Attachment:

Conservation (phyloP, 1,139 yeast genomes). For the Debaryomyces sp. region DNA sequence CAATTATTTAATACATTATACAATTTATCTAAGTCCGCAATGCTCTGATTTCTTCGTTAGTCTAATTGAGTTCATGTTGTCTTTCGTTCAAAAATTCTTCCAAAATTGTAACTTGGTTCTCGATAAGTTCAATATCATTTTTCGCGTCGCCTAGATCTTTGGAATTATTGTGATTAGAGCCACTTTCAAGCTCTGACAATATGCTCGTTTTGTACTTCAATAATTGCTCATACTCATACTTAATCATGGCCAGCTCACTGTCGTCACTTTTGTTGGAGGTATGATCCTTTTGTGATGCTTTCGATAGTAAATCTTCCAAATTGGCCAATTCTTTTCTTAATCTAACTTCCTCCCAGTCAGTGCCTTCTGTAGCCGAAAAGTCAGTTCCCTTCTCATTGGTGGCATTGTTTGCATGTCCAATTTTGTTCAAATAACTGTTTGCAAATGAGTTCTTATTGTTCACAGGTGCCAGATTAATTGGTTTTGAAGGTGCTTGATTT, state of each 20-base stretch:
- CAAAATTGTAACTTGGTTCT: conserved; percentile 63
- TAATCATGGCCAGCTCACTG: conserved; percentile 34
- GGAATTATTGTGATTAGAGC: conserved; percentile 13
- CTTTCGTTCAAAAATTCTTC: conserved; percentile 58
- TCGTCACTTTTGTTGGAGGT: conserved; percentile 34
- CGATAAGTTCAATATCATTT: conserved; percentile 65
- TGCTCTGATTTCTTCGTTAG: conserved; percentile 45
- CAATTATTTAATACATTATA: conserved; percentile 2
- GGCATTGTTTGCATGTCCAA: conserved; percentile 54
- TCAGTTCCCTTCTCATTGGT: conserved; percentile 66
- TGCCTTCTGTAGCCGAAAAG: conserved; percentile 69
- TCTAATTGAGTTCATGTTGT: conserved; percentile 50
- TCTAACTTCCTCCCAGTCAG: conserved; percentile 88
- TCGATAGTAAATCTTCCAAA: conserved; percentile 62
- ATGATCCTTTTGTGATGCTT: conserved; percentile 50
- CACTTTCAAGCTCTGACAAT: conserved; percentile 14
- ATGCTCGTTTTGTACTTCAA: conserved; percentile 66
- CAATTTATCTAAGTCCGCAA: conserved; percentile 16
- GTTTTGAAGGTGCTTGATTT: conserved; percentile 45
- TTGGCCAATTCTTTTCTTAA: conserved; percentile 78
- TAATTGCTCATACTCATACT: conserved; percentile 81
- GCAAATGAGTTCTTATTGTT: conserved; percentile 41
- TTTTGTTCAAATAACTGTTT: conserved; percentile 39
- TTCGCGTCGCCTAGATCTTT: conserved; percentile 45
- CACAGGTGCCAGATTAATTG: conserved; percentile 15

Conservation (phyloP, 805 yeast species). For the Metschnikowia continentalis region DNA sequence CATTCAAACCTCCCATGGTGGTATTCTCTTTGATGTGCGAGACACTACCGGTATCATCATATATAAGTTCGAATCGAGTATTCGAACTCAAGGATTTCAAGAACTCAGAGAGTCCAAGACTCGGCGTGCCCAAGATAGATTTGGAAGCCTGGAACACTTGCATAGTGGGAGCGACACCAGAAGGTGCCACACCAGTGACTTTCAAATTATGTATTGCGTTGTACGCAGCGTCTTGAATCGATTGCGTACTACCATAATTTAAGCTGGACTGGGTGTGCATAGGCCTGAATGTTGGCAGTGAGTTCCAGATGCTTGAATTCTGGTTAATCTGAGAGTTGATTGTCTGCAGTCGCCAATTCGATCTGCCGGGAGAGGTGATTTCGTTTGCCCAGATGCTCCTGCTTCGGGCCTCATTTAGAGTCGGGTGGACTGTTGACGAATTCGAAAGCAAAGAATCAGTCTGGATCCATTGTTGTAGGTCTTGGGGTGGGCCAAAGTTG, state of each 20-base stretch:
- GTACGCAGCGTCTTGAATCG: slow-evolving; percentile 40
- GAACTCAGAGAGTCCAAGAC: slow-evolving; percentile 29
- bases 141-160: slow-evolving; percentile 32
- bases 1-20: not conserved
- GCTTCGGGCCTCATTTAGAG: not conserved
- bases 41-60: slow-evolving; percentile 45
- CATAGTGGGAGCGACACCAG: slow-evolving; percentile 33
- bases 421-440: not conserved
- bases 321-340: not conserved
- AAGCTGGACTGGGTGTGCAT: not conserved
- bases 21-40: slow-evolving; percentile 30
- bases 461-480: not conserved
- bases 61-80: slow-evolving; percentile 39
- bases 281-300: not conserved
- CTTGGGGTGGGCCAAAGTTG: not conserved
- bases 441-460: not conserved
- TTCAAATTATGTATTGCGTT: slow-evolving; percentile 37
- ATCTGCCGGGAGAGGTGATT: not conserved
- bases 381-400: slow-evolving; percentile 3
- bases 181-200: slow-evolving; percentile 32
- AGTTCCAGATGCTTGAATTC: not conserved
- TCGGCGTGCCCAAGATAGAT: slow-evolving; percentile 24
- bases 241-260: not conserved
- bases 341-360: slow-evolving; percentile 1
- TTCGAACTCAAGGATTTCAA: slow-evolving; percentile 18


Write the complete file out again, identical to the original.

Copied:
Conservation (phyloP, 1,139 yeast genomes). For the Debaryomyces sp. region DNA sequence CAATTATTTAATACATTATACAATTTATCTAAGTCCGCAATGCTCTGATTTCTTCGTTAGTCTAATTGAGTTCATGTTGTCTTTCGTTCAAAAATTCTTCCAAAATTGTAACTTGGTTCTCGATAAGTTCAATATCATTTTTCGCGTCGCCTAGATCTTTGGAATTATTGTGATTAGAGCCACTTTCAAGCTCTGACAATATGCTCGTTTTGTACTTCAATAATTGCTCATACTCATACTTAATCATGGCCAGCTCACTGTCGTCACTTTTGTTGGAGGTATGATCCTTTTGTGATGCTTTCGATAGTAAATCTTCCAAATTGGCCAATTCTTTTCTTAATCTAACTTCCTCCCAGTCAGTGCCTTCTGTAGCCGAAAAGTCAGTTCCCTTCTCATTGGTGGCATTGTTTGCATGTCCAATTTTGTTCAAATAACTGTTTGCAAATGAGTTCTTATTGTTCACAGGTGCCAGATTAATTGGTTTTGAAGGTGCTTGATTT, state of each 20-base stretch:
- CAAAATTGTAACTTGGTTCT: conserved; percentile 63
- TAATCATGGCCAGCTCACTG: conserved; percentile 34
- GGAATTATTGTGATTAGAGC: conserved; percentile 13
- CTTTCGTTCAAAAATTCTTC: conserved; percentile 58
- TCGTCACTTTTGTTGGAGGT: conserved; percentile 34
- CGATAAGTTCAATATCATTT: conserved; percentile 65
- TGCTCTGATTTCTTCGTTAG: conserved; percentile 45
- CAATTATTTAATACATTATA: conserved; percentile 2
- GGCATTGTTTGCATGTCCAA: conserved; percentile 54
- TCAGTTCCCTTCTCATTGGT: conserved; percentile 66
- TGCCTTCTGTAGCCGAAAAG: conserved; percentile 69
- TCTAATTGAGTTCATGTTGT: conserved; percentile 50
- TCTAACTTCCTCCCAGTCAG: conserved; percentile 88
- TCGATAGTAAATCTTCCAAA: conserved; percentile 62
- ATGATCCTTTTGTGATGCTT: conserved; percentile 50
- CACTTTCAAGCTCTGACAAT: conserved; percentile 14
- ATGCTCGTTTTGTACTTCAA: conserved; percentile 66
- CAATTTATCTAAGTCCGCAA: conserved; percentile 16
- GTTTTGAAGGTGCTTGATTT: conserved; percentile 45
- TTGGCCAATTCTTTTCTTAA: conserved; percentile 78
- TAATTGCTCATACTCATACT: conserved; percentile 81
- GCAAATGAGTTCTTATTGTT: conserved; percentile 41
- TTTTGTTCAAATAACTGTTT: conserved; percentile 39
- TTCGCGTCGCCTAGATCTTT: conserved; percentile 45
- CACAGGTGCCAGATTAATTG: conserved; percentile 15

Conservation (phyloP, 805 yeast species). For the Metschnikowia continentalis region DNA sequence CATTCAAACCTCCCATGGTGGTATTCTCTTTGATGTGCGAGACACTACCGGTATCATCATATATAAGTTCGAATCGAGTATTCGAACTCAAGGATTTCAAGAACTCAGAGAGTCCAAGACTCGGCGTGCCCAAGATAGATTTGGAAGCCTGGAACACTTGCATAGTGGGAGCGACACCAGAAGGTGCCACACCAGTGACTTTCAAATTATGTATTGCGTTGTACGCAGCGTCTTGAATCGATTGCGTACTACCATAATTTAAGCTGGACTGGGTGTGCATAGGCCTGAATGTTGGCAGTGAGTTCCAGATGCTTGAATTCTGGTTAATCTGAGAGTTGATTGTCTGCAGTCGCCAATTCGATCTGCCGGGAGAGGTGATTTCGTTTGCCCAGATGCTCCTGCTTCGGGCCTCATTTAGAGTCGGGTGGACTGTTGACGAATTCGAAAGCAAAGAATCAGTCTGGATCCATTGTTGTAGGTCTTGGGGTGGGCCAAAGTTG, state of each 20-base stretch:
- GTACGCAGCGTCTTGAATCG: slow-evolving; percentile 40
- GAACTCAGAGAGTCCAAGAC: slow-evolving; percentile 29
- bases 141-160: slow-evolving; percentile 32
- bases 1-20: not conserved
- GCTTCGGGCCTCATTTAGAG: not conserved
- bases 41-60: slow-evolving; percentile 45
- CATAGTGGGAGCGACACCAG: slow-evolving; percentile 33
- bases 421-440: not conserved
- bases 321-340: not conserved
- AAGCTGGACTGGGTGTGCAT: not conserved
- bases 21-40: slow-evolving; percentile 30
- bases 461-480: not conserved
- bases 61-80: slow-evolving; percentile 39
- bases 281-300: not conserved
- CTTGGGGTGGGCCAAAGTTG: not conserved
- bases 441-460: not conserved
- TTCAAATTATGTATTGCGTT: slow-evolving; percentile 37
- ATCTGCCGGGAGAGGTGATT: not conserved
- bases 381-400: slow-evolving; percentile 3
- bases 181-200: slow-evolving; percentile 32
- AGTTCCAGATGCTTGAATTC: not conserved
- TCGGCGTGCCCAAGATAGAT: slow-evolving; percentile 24
- bases 241-260: not conserved
- bases 341-360: slow-evolving; percentile 1
- TTCGAACTCAAGGATTTCAA: slow-evolving; percentile 18